According to The Points Guy, major changes are in store for how upgrades are processed by American Airlines, one of the country’s largest airlines. The new policy will increase the focus on how much individuals spend with the airline instead of the current method that considers the time of request. The rules were announced last year but their implementation date, May 20, was not reported until now.
Many carriers already have rules that rank passengers by fare class — a rough proxy for the price of a ticket, but which more accurately describes the rules and restrictions placed on a fare. Alaska Airlines switched earlier this year from using time of request to fare class. United Airlines and Delta Air Lines have used fare class for much longer. American Airlines already gives priority to full Y fares, but this is a minority of passengers.
What’s different is the new plan for American Airlines doesn’t look at fare class. Instead it looks at how much you’ve spent with the airline. Buying an expensive, unrestricted ticket on a particular flight won’t help much if you’ve spent relatively little on other flights in the past year. Conversely, regular travel — even on cheap fares — could give you higher upgrade priority on a particular flight if your historical spend is higher than that of other passengers.
This is not entirely surprising. Airlines have been increasing their focus on how much customers spend for a long time now. Elite status at some airlines no longer depends on how far you fly (elite qualifying miles) but also how much you spend (elite qualifying dollars), and both requirements need to be met. It’s just unusual to see elite qualifying dollars tied directly to the upgrade process, too.
The New Upgrade Process
Elite status will still be a more important factor in upgrade processing. Executive Platinum members will all be upgraded before Gold members, for example. But within each elite tier, the guy with the more expensive ticket won’t necessarily be at the top of the list.
To determine your upgrade priority, follow this process:
- First, all passengers are ranked by elite status: Concierge Key, Executive Platinum, Platinum Pro, Platinum, and then Gold.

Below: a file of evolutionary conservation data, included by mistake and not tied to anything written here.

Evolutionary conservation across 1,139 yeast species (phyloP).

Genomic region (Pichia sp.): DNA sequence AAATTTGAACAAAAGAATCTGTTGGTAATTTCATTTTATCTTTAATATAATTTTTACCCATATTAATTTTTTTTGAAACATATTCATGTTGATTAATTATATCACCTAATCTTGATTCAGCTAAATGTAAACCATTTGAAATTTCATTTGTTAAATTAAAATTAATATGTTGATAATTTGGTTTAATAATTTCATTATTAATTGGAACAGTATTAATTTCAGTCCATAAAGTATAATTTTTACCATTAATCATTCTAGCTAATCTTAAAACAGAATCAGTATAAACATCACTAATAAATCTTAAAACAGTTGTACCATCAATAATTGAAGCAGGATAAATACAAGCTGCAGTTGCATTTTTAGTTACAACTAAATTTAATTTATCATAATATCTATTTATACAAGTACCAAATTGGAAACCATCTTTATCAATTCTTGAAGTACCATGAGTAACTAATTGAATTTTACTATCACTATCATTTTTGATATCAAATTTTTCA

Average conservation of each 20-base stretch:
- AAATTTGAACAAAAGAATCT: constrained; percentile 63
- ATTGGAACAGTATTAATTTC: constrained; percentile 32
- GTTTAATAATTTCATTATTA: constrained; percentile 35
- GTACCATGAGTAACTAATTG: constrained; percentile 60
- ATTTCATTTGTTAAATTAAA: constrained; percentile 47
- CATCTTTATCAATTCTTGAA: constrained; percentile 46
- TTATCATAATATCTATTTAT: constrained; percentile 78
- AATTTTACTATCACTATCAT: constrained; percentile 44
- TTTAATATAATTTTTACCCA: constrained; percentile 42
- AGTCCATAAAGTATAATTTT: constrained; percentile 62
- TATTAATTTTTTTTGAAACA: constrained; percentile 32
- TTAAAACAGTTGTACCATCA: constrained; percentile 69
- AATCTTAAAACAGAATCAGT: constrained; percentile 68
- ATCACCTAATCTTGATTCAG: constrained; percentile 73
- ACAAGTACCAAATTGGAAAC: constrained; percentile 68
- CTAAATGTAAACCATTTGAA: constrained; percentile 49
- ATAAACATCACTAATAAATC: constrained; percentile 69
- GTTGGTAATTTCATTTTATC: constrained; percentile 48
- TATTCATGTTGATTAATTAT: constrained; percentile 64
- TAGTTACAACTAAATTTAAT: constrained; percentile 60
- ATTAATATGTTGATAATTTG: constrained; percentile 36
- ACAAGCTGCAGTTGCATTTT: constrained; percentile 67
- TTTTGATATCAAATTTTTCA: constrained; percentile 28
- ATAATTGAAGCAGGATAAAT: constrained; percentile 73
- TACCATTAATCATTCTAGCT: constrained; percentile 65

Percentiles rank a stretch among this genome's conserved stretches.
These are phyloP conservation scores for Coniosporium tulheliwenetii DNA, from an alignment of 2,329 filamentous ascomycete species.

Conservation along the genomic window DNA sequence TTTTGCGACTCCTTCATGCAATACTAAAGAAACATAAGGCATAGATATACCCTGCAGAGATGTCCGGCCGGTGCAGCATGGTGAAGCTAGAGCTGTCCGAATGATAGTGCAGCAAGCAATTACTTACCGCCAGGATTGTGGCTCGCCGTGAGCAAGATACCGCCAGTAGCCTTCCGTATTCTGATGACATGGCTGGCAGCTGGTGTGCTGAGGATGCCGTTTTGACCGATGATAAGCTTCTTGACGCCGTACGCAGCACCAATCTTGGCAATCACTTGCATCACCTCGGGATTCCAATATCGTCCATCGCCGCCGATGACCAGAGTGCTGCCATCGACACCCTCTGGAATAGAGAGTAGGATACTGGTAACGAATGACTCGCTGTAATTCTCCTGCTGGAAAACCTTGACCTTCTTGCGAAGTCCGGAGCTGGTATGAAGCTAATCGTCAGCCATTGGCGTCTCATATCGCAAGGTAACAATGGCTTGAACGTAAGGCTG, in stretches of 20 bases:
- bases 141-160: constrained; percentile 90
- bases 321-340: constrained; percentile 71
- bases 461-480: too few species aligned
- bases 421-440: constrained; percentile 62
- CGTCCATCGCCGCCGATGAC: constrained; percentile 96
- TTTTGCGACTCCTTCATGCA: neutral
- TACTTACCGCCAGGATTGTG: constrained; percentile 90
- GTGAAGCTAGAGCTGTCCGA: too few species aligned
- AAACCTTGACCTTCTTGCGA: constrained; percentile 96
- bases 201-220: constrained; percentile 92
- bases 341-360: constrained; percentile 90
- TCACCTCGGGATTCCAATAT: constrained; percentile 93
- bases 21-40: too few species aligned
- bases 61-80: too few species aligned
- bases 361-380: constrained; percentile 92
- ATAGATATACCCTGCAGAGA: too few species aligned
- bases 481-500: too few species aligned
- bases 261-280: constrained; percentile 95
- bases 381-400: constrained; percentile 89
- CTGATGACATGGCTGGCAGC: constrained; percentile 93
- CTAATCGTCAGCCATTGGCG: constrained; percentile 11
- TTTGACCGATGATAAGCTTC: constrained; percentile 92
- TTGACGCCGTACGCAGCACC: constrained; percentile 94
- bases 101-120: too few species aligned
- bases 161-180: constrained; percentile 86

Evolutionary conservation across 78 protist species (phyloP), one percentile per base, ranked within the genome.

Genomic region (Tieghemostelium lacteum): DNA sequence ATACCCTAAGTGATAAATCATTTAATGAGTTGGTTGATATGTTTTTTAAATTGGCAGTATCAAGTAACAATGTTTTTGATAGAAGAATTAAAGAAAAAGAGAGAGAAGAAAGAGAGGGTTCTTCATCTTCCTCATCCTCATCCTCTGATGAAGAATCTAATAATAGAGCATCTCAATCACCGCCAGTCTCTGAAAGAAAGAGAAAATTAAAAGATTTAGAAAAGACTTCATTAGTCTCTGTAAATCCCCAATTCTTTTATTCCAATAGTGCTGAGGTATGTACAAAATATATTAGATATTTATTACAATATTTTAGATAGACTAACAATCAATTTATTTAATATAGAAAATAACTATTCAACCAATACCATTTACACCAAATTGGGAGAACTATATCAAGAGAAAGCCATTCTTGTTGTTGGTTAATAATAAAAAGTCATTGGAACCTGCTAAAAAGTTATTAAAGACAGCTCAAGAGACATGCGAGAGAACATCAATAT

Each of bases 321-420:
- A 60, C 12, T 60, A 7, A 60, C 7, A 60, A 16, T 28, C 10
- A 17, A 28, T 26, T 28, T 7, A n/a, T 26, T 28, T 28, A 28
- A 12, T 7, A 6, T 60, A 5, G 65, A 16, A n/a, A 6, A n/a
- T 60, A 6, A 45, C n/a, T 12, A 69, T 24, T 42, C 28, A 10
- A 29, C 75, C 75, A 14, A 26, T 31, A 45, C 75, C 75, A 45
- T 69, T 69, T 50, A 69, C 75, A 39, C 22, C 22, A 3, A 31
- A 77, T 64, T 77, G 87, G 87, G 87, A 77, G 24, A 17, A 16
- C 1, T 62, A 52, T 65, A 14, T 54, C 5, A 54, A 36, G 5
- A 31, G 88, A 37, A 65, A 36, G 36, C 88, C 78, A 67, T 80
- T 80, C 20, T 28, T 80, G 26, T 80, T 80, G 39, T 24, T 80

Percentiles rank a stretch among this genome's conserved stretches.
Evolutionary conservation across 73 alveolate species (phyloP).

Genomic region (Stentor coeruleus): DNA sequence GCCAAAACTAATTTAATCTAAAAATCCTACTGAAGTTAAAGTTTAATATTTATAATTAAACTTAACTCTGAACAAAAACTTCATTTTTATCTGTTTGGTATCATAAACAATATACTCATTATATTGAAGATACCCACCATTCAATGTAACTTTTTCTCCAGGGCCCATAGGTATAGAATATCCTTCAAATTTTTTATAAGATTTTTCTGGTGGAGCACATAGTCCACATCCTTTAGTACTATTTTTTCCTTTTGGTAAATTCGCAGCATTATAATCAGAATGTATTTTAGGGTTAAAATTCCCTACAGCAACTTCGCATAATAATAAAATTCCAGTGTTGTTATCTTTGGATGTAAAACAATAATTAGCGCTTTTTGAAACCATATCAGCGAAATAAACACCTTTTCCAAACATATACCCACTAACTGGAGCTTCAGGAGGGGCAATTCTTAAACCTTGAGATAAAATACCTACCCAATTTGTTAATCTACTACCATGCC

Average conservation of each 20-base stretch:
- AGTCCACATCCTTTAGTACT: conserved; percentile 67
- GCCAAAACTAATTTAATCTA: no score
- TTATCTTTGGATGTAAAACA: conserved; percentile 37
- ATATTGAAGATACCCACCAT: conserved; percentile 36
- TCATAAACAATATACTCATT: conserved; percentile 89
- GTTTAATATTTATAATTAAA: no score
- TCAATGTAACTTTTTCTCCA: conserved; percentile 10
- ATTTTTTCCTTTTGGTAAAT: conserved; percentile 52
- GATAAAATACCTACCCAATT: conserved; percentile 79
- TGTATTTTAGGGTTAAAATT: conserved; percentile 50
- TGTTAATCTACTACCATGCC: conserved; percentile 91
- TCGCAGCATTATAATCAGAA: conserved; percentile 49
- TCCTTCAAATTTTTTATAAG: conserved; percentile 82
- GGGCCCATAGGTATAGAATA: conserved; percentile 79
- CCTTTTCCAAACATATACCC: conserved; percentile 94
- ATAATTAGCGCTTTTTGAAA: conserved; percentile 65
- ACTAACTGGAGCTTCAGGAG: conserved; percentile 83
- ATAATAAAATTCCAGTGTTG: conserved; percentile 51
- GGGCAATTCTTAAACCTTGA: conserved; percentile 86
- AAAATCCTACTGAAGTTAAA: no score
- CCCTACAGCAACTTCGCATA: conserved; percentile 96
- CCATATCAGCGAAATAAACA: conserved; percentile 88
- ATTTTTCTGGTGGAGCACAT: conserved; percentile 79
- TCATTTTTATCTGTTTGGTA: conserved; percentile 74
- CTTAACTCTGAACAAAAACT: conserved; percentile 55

- Second, passengers within a particular elite tier are ranked by the type of upgrade they’ve requested: (1) systemwide upgrades and mileage award upgrades; (2) 500-mile upgrades on paid tickets; (3) 500-mile upgrades on award tickets.*
- Third, in the event two passengers have the same elite status and the same type of upgrade request, the number of elite qualifying dollars in the last 12 months will be used as a tie-breaker.
*500-mile upgrades on award tickets are only available to Concierge Key and Executive Platinum members.
How do you determine the number of elite qualifying dollars you have? Well, you can see how many you have for this year, but that isn’t the same as a rolling 12-month period, which includes some of this year and some of last year. There’s no way to know how many elite qualifying dollars you or anyone else has without tracking that manually. I recommend you don’t worry about it.
American Airlines has consistently had a two-pronged approach to companion upgrades. In advance, you and a companion could be upgraded together at the same priority as the person with higher status. But like many other airlines, only one companion is eligible to be upgraded and all passengers on a particular reservation need to be treated the same. This means reservations with three or more passengers can’t receive companion upgrades — it’s impossible to upgrade one person and a companion while leaving the third person behind.
If you’re traveling with several people on a reservation, I recommend you call to have the reservation split into smaller ones. (I have the same recommendation for Alaska Airlines and United Airlines.)
Within 24 hours of departure, you’re essentially screwed. Each passenger — including companions — is re-sorted on the upgrade waitlist according to his or her own status. Companions do not share the status of the other person unless traveling on an award ticket.
I imagine this could lead to some unhappy campers, though it raises a valid point: Should a loyalty program recognize the individual purchase or a history of purchases? It’s not clear what the right answer is. Alaska Airlines still avoids the issue of elite qualifying dollars altogether. United and Delta have similar policies to each other, using elite qualifying dollars for status but not for upgrades. American Airlines appears determined to try a third approach. Regardless of who’s right, be warned that your upgrade strategy may need to change soon if you fly on American Airlines.